Along the Air Line... 2015 - Spring, Part 11
The Air Line Trail in Eastern Connecticut - Stan Malcolm Photos

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Stan Malcolm Photo

 

 

June 5th.  Blue-eyed Grass (Sisyrinchium sp.) in the Iris family.

 

 

 

 

 

Spreading Dogbane (Apocynum androsaemifolium) blossoms are opening.

 

 

Multiflora Roses (Rosa multiflora) are opening and spreading their fragrance.

 

 

A Mustard (Probably Brassica sp.).

 

 

Northern Bush-honeysuckle (Diervilla lonicera).

 

 

Northern Arrowwood (Viburnum recognitum).

 

 

 

 

 

 

 

 

Grape (Vitus sp.) flowers are opening.

 

 

The Yellow Warbler (Dendroica petechia) chicks are developing fast.

 

 

Eyes are proportionally smaller and not bulging; the light-colored down on their heads is nearly gone...

 

 

...and wing feathers are coming in.

 

 

It isn't often that I see a Painted Turtle (Chrysemys picta) swimming.

 

 

Three Forest Tent caterpillars (Malacosoma disstria) lined up head-tail-head.

 

 

A young Oak leaf.

 

 

The female Canada Goose (Branta canadensis) was off her nest, leading me to think perhaps the goslings were hatching.

 

 

No such luck, though they're due any day now.  Lots of neck bending to groom.

 

 

 

 

 

The eggs aren't on the nest surface as I'd assumed they would be.  Instead, they're covered in stems and down.

 

 

Eventually she returned to the nest and settled down very carefully, wriggling to fluff her feathers around the eggs.

 

 

 

 

 

 

 

 

The last step was to use her beak to pull the nest margins close to her as you'll see in the video below.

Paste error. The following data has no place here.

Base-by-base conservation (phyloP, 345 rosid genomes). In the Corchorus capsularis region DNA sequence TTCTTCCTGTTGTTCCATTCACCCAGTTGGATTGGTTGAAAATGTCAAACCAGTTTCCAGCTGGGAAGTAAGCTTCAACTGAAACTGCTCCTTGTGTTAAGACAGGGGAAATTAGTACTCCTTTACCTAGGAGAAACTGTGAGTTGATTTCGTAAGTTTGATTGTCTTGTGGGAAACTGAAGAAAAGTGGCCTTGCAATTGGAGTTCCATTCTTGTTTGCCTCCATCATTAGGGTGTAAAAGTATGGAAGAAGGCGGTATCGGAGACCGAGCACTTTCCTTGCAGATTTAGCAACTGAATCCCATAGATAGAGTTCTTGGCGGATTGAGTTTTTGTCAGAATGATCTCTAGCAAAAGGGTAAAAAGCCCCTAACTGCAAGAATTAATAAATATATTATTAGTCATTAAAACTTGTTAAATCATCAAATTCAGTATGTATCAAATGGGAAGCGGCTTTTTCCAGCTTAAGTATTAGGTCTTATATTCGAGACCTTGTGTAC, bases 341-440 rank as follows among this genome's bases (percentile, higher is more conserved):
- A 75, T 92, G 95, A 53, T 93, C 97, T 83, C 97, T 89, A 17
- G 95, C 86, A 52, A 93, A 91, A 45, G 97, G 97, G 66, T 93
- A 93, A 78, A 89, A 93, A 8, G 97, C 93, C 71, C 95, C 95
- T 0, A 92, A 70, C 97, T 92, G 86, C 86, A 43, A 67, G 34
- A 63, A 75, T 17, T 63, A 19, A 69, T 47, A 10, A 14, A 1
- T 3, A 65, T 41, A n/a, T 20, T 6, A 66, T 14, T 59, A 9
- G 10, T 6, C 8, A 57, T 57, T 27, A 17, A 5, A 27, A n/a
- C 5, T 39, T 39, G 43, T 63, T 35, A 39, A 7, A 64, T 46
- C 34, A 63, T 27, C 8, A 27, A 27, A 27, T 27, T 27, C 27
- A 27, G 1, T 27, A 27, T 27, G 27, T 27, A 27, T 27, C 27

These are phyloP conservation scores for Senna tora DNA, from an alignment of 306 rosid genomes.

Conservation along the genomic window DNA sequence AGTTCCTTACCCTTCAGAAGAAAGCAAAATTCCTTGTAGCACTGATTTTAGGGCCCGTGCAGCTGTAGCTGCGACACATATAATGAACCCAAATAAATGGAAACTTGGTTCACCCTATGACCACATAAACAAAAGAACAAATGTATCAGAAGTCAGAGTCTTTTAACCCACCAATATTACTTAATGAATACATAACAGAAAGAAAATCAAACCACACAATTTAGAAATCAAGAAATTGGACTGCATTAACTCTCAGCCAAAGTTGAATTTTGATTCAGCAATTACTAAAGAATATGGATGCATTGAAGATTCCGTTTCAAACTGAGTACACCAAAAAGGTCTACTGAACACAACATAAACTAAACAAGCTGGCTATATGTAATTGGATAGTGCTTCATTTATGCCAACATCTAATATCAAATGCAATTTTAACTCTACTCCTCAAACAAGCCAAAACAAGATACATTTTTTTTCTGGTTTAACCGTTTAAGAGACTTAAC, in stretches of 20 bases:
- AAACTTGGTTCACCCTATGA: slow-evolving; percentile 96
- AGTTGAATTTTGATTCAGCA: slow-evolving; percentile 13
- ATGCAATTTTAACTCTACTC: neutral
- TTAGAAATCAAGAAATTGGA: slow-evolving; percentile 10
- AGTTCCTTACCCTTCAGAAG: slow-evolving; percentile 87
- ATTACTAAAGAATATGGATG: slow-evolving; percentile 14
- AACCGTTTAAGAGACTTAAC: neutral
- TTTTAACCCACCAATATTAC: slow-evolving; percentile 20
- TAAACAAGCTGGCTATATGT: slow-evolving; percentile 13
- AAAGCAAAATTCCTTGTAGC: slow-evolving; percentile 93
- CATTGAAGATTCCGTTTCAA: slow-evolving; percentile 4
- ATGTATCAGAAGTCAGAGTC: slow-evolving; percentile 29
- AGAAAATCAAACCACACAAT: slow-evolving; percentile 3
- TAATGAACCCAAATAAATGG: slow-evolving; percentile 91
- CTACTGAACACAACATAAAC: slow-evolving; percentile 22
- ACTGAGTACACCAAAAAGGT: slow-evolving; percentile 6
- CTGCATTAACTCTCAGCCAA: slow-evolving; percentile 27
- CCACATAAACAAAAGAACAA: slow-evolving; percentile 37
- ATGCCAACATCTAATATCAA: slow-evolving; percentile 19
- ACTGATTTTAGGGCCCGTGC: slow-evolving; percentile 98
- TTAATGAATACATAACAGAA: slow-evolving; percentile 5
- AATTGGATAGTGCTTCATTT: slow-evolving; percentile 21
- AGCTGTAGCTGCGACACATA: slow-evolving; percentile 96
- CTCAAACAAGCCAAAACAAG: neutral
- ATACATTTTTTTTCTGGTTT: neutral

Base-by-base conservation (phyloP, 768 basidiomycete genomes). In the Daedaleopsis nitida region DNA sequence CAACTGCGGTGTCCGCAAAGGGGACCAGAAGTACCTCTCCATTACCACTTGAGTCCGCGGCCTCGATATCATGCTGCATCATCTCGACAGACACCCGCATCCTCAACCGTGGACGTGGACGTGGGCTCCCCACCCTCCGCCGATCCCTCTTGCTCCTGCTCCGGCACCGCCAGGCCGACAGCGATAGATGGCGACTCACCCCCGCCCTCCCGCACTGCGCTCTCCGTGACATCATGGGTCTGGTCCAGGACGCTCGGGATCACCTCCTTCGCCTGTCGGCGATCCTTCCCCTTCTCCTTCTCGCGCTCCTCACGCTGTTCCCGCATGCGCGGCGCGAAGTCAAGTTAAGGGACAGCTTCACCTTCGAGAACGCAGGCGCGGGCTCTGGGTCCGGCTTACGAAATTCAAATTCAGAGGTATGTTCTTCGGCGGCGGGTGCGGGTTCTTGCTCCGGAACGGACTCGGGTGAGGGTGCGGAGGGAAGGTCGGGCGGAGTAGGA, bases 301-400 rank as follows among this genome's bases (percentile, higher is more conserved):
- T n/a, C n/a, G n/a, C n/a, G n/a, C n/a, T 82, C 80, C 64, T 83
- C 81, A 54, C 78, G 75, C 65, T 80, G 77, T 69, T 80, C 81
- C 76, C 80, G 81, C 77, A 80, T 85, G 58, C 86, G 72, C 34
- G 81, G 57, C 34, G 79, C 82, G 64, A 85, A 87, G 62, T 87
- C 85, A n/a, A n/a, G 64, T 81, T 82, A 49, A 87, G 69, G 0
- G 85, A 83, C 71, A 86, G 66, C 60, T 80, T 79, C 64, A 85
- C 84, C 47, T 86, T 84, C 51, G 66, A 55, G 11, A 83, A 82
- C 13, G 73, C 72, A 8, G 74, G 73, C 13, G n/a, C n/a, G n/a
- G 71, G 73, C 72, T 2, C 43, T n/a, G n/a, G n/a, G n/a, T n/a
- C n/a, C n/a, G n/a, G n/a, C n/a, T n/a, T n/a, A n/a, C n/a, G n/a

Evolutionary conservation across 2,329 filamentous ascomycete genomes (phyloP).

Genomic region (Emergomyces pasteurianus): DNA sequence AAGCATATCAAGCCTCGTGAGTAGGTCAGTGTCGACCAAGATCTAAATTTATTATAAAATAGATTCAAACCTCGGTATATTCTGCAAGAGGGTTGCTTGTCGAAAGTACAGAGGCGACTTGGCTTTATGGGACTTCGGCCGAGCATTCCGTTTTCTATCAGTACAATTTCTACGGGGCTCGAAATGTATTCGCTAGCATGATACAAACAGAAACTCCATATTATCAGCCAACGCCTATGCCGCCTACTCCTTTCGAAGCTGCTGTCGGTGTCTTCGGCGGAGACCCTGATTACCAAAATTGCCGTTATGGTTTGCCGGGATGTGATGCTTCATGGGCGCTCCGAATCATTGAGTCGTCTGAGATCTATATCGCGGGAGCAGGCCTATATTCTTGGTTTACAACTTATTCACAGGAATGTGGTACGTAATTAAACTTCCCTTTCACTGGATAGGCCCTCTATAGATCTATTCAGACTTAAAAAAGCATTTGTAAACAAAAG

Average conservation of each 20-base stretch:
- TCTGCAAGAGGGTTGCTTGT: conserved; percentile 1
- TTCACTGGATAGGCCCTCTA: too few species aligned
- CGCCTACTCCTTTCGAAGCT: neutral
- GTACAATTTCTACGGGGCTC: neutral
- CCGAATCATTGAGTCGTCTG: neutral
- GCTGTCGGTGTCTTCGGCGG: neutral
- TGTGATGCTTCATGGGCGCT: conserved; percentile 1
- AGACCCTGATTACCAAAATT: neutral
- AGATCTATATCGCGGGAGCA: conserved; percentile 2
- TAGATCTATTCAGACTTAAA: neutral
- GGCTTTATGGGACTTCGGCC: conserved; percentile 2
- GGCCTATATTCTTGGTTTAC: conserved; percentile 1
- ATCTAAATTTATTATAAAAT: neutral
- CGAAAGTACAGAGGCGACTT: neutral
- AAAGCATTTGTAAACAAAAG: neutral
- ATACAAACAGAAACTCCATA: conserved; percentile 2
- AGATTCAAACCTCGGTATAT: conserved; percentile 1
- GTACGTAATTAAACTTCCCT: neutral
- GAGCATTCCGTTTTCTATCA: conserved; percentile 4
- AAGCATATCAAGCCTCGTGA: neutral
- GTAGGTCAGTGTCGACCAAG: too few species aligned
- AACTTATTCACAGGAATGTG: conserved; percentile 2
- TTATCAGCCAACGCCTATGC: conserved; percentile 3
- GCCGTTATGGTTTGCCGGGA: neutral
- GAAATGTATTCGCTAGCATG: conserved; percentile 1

June 6th.  High-bush Blueberries (Vaccinium corymbosum) are developing, but still have a long way to go.

 

 

The developing vine of Carrion-flower (Smilax herbacea).

 

 

Carrion-flower (Smilax herbacea) buds.

 

 

Carrion-flower (Smilax herbacea) flowers.

 

 

After yesterday's excitment (for me), thinking the goslings might be hatching, the Canada Goose is back to her patient incubation.

 

 

The Great Blue Heron (Ardea herodius) in deep water again.

 

 

June 7th. 45 degrees at 7:00 A.M..  The male Canada Goose not far from the nest.  Does that mean there's some action?

 

 

In a word, no.  Mom still incubating.

 

 

Great Blue Heron (Ardea herodius) atop a Wood Duck house.

 

 

 

 

 

 

 

 

Hop Clover (Trifolium agrarium).

 

 

Bastard Toadflax (Comandra umbellata).

 

 

 

 

 

A Grass in flower, wet with dew.

 

 

I think this is the penultimate instar of the Dowdy Pinion (Lithophane unimoda), though several other caterpillars are similar.

 

 

Pearl Crescent (Phyciodes tharos).

 

 

June 8th.  Two White-tailed Deer (Odocoileus virginianus) across the marsh this morning.

 

 

 

 

 

A small flock of Cedar Waxwings (Bombycilla cedrorum) feeding on unripe Serviceberry fruits.

 

 

 

 

 

June 9th.  The small flock of Cedar Waxwings (Bombycilla cedrorum) was back this morning.

 

 

 

 

 

A female Snapping Turtle (Chelydra serpentina) crossed the trail looking for a spot to lay her eggs.

 

 

Reared up in defensive posture, she gradually turned to face me.

 

 

 

 

 

Multiflora Roses (Rosa multiflora) are full out now.

 

 

 

 

 

 

 

 

Pasture Roses (Rosa carolina) started blooming a couple of days ago.

 

 

 

 

 

Off the nest when I first passed by, the Canada Goose (Branta canadensis) was back a short while later.

 

 

Mid-afternoon and I think I'm getting the raspberry (or gooseberry).  More likely, she was getting hot and "panting" to cool off.

 

 

Grooming.  Then...

 

 

...she stood up to groom her belly.

 

 

What's that I see?

 

 

At least two eggs!